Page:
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Sade's in the Perfect Groove for Romance, and Van Halen Pulls the Punch Lines : Check List **** Great Balls of Fire *** Good Vibrations ** Maybe Baby * Running on Empty

May 22, 1988|KRISTINE McKENNA

***SADE. "Stronger Than Pride." Epic.

As Johnny Mathis was to the '50s, so Sade is to the '80s. Like the man who provided the sound track for countless make-out sessions of the "I-Like-Ike" era, Sade creates the perfect groove for romance, and by the time this LP sways to a close, you'll know without a doubt that you've received a musical soul kiss.

Born in Nigeria and raised in England, Sade began her career in 1980 as a member of British funk group Pride and released her critically acclaimed, best-selling solo debut, "Diamond Life," in 1985. "Promise," the follow-up to that million seller, was an even bigger seller (2.5 million copies sold) but was cursed artistically with the sophomore jinx. In her third LP, Sade fulfills the promise of her stunning debut.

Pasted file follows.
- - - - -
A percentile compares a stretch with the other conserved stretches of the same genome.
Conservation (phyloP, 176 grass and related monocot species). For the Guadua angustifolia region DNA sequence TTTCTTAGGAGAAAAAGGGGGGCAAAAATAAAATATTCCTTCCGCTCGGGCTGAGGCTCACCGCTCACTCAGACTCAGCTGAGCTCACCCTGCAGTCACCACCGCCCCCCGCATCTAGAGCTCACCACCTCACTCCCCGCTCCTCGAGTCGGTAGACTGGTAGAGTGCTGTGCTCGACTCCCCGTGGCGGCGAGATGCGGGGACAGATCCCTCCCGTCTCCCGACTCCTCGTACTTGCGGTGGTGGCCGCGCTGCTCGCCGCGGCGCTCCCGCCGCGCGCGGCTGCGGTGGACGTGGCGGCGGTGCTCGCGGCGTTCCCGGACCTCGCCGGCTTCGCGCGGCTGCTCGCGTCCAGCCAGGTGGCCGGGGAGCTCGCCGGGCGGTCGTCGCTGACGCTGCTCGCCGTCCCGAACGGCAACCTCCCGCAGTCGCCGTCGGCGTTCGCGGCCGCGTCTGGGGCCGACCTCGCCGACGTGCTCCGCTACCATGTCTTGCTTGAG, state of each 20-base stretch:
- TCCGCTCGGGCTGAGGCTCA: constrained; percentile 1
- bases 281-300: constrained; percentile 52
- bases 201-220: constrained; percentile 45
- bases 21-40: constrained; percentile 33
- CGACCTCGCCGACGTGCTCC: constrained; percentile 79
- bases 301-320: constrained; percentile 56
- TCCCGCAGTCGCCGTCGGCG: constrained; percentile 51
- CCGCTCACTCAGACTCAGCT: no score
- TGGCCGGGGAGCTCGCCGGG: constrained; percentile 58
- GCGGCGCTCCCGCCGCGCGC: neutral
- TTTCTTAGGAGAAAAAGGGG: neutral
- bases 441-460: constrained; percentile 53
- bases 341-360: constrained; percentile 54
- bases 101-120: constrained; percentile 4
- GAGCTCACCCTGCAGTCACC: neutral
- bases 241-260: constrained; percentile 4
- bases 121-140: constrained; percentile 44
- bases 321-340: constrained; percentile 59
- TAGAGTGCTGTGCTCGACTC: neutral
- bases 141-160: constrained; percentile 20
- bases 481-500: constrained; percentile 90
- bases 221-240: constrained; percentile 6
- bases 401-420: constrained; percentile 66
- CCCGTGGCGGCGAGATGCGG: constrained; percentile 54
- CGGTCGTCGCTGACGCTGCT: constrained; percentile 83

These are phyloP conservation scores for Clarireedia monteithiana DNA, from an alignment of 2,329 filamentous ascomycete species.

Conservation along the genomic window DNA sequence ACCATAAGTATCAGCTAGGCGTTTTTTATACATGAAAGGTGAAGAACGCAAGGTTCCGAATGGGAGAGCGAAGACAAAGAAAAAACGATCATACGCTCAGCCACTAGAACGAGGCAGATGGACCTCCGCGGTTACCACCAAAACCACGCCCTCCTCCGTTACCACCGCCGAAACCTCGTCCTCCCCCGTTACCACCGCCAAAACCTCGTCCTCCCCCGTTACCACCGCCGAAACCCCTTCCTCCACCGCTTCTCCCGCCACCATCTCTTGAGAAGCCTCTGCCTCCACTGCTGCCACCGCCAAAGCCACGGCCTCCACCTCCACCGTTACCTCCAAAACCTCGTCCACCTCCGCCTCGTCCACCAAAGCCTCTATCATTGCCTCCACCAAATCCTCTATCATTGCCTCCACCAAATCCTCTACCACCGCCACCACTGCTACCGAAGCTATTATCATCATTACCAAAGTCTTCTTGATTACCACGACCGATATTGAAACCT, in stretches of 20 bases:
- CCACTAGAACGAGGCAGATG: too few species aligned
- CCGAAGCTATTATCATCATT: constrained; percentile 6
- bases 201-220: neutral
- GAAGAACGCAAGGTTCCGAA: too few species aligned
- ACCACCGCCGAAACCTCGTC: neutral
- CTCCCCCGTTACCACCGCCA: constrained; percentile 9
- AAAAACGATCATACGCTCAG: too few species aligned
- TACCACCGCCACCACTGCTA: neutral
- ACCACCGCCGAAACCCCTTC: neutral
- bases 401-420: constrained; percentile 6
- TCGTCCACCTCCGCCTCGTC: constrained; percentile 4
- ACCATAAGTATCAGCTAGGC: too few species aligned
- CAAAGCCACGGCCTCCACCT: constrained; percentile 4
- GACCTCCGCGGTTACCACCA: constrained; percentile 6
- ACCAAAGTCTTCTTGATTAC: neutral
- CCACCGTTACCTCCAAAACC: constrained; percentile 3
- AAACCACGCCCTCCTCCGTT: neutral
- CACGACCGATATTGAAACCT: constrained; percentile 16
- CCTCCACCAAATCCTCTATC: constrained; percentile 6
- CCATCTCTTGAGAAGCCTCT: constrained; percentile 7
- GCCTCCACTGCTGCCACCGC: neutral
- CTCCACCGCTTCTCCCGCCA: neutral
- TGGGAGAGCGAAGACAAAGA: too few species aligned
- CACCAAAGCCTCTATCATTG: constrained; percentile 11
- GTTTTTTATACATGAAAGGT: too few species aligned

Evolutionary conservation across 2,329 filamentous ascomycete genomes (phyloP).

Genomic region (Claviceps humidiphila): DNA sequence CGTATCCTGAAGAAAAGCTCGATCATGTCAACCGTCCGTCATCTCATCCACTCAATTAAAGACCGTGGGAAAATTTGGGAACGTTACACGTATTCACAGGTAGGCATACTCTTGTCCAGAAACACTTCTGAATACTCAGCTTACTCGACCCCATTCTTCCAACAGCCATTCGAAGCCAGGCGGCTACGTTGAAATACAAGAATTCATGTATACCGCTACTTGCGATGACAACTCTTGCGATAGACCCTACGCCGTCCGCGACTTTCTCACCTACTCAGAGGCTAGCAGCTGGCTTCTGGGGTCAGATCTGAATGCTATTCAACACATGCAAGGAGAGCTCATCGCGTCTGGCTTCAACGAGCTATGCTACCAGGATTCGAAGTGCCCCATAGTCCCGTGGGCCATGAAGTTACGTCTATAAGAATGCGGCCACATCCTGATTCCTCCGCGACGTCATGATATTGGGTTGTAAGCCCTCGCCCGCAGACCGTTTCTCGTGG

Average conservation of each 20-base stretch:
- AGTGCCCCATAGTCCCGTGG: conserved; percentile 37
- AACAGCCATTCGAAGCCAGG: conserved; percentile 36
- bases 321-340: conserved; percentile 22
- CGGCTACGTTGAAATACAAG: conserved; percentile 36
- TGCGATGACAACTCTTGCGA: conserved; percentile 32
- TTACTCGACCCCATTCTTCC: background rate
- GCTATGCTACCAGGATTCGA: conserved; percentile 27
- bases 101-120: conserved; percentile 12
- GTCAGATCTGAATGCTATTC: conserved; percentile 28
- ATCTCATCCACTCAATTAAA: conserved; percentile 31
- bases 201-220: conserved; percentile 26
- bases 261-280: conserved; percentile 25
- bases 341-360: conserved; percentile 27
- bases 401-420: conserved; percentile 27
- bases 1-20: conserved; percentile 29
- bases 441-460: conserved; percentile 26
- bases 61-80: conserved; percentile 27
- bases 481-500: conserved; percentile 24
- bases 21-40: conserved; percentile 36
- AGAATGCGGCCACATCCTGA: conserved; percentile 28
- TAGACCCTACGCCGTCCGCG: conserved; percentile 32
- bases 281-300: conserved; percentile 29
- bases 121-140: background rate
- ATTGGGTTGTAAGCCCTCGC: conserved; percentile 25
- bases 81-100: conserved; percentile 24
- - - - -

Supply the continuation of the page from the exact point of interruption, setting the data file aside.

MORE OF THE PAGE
Essentially a nightclub singer, Sade works on an intimate scale and, like Nina Simone (whom she admires), understands the meaning of less is more. Singing in a low, throaty purr, Sade murmurs, growls and hums but never cuts loose for any grandstanding vocalese.

Subtle is the operative adjective with Sade, whose most immediately recognizable influence is the Brazilian Bossa Nova popular in America in the early '60s. As in that style of music, there's no visible strain in her singing, and while it must be said that her range is fairly narrow, what she does within those boundaries is exquisite.

It's impossible to separate the allure of this sultry music from the persona of the woman singing it, for Sade truly is a femme fatale of mythic dimension. A mysterious beauty, she's the untouchable goddess, beckoning and warm one minute, icy and utterly out of reach the next.

The nine songs on "Stronger Than Pride" add up to one long plea of desire, and as the album makes its way up the charts--as it surely will--armies of love-struck men will no doubt dream of losing themselves in Sade's quiet storm of passion.

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